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  • Black holes are among the most destructive objects in the universe.

  • Anything that gets too close to the central singularity of a black hole,

  • be it an asteroid, planet, or star,

  • risks being torn apart by its extreme gravitational field.

  • And if the approaching object happens to cross the black hole’s event horizon,

  • itll disappear and never re-emerge,

  • adding to the black hole’s mass and expanding its radius in the process.

  • There is nothing we could throw at a black hole

  • that would do the least bit of damage to it.

  • Even another black hole won’t destroy it

  • the two will simply merge into a larger black hole,

  • releasing a bit of energy as gravitational waves in the process.

  • By some accounts,

  • it’s possible that the universe may eventually consist entirely of black holes

  • in a very distant future.

  • And yet, there may be a way to destroy, orevaporate,” these objects after all.

  • If the theory is true,

  • all we need to do is to wait.

  • In 1974,

  • Stephen Hawking theorized a process

  • that could lead a black hole to gradually lose mass.

  • Hawking radiation, as it came to be known,

  • is based on a well-established phenomenon called quantum fluctuations of the vacuum.

  • According to quantum mechanics,

  • a given point in spacetime fluctuates between multiple possible energy states.

  • These fluctuations are driven by the continuous creation and destruction

  • of virtual particle pairs,

  • which consist of a particle and its oppositely charged antiparticle.

  • Normally, the two collide and annihilate each other shortly after appearing,

  • preserving the total energy.

  • But what happens when they appear just at the edge of a black hole’s event horizon?

  • If theyre positioned just right,

  • one of the particles could escape the black hole’s pull

  • while its counterpart falls in.

  • It would then annihilate another oppositely charged particle

  • within the event horizon of the black hole,

  • reducing the black hole’s mass.

  • Meanwhile, to an outside observer,

  • it would look like the black hole had emitted the escaped particle.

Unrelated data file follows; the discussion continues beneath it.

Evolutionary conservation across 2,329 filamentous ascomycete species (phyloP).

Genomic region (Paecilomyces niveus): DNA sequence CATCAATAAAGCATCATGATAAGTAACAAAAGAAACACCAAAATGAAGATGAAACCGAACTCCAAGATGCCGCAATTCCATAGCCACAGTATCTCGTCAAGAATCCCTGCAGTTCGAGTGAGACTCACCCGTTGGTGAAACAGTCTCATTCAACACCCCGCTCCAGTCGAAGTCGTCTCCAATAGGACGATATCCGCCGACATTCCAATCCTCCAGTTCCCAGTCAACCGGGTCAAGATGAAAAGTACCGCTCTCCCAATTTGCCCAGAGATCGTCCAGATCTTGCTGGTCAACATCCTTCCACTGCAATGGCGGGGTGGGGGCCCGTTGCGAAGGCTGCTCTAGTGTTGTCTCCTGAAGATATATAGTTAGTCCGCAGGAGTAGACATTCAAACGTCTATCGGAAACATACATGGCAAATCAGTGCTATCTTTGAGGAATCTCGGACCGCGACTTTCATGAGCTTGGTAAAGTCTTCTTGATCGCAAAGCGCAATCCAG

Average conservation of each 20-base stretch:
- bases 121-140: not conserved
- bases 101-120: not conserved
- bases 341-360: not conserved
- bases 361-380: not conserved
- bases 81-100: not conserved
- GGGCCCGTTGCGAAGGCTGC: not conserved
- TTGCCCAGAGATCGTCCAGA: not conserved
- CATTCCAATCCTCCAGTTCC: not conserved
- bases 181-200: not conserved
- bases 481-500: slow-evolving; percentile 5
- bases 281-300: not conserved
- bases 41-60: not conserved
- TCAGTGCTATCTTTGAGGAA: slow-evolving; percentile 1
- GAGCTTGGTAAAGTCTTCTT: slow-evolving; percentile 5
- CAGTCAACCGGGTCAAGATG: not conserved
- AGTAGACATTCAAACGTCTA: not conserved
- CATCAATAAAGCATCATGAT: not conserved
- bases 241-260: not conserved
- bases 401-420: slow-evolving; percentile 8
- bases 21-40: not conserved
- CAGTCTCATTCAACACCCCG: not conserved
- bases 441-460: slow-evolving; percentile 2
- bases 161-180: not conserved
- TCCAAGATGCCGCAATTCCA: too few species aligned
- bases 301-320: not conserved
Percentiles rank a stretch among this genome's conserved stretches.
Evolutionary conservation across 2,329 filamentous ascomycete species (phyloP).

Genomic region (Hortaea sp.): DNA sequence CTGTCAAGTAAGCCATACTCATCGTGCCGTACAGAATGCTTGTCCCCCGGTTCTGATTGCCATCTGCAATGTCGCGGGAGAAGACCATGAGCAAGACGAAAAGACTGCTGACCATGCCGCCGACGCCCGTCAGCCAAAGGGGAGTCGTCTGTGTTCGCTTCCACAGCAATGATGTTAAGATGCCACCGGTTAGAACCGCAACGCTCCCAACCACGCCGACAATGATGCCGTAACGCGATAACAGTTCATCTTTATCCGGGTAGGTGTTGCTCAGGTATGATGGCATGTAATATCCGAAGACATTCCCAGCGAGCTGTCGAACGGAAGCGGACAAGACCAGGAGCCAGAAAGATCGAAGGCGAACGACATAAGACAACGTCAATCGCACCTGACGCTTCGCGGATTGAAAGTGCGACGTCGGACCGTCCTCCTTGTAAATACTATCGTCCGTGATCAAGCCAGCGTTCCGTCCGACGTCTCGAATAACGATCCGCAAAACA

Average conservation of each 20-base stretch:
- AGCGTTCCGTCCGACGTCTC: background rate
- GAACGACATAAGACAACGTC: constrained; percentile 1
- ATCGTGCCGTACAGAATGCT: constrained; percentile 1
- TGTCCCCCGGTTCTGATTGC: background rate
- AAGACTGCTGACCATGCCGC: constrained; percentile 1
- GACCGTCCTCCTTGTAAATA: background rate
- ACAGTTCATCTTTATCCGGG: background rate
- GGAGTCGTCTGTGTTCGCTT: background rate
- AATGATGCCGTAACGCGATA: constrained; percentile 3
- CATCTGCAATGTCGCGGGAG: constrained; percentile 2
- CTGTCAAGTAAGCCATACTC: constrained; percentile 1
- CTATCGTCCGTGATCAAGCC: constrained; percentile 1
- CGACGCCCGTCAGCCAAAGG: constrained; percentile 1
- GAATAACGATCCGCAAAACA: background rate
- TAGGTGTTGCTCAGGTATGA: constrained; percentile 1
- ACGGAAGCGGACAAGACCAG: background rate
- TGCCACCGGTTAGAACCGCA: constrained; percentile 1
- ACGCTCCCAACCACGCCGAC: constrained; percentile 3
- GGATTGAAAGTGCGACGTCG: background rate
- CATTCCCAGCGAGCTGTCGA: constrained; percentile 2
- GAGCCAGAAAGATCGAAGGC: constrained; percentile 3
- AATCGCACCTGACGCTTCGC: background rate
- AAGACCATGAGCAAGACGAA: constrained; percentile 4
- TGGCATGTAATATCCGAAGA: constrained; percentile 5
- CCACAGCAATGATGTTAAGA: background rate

• Thus, unless a black hole continues to absorb additional matter and energy,

  • itll evaporate particle by particle, at an excruciatingly slow rate.

  • How slow?

  • A branch of physics, called black hole thermodynamics, gives us an answer.

  • When everyday objects or celestial bodies release energy to their environment,

  • we perceive that as heat,

  • and can use their energy emission to measure their temperature.

  • Black hole thermodynamics

  • suggests that we can similarly define thetemperatureof a black hole.

  • It theorizes that the more massive the black hole,

  • the lower its temperature.

  • The universe’s largest black holes

  • would give off temperatures of the order of 10 to the -17th power Kelvin,

  • very close to absolute zero.

  • Meanwhile, one with the mass of the asteroid Vesta

  • would have a temperature close to 200 degrees Celsius,

  • thus releasing a lot of energy in the form of Hawking Radiation

  • to the cold outside environment.

  • The smaller the black hole,

  • the hotter it seems to be burning

  • and the sooner itll burn out completely.

  • Just how soon?

  • Well, don’t hold your breath.

  • First of all, most black holes accrete, or absorb matter and energy,

  • more quickly than they emit Hawking radiation.

  • But even if a black hole with the mass of our Sun stopped accreting,

  • it would take 10 to the 67th power years

  • many many magnitudes longer than the current age of the Universe

  • to fully evaporate.

  • When a black hole reaches about 230 metric tons,

  • itll have only one more second to live.

  • In that final second,

  • its event horizon becomes increasingly tiny,

  • until finally releasing all of its energy back into the universe.

  • And while Hawking radiation has never been directly observed,

  • some scientists believe that certain gamma ray flashes detected in the sky

  • are actually traces of the last moments

  • of small, primordial black holes formed at the dawn of time.

  • Eventually, in an almost inconceivably distant future,

  • the universe may be left as a cold and dark place.

  • But if Stephen Hawking was right,

  • before that happens,

  • the normally terrifying and otherwise impervious black holes

  • will end their existence in a final blaze of glory.

Black holes are among the most destructive objects in the universe.

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ブラックホールは破壊できるのか?- ファビオ・パクッチ (Can a black hole be destroyed? - Fabio Pacucci)

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    林宜悉 に公開 2021 年 01 月 14 日
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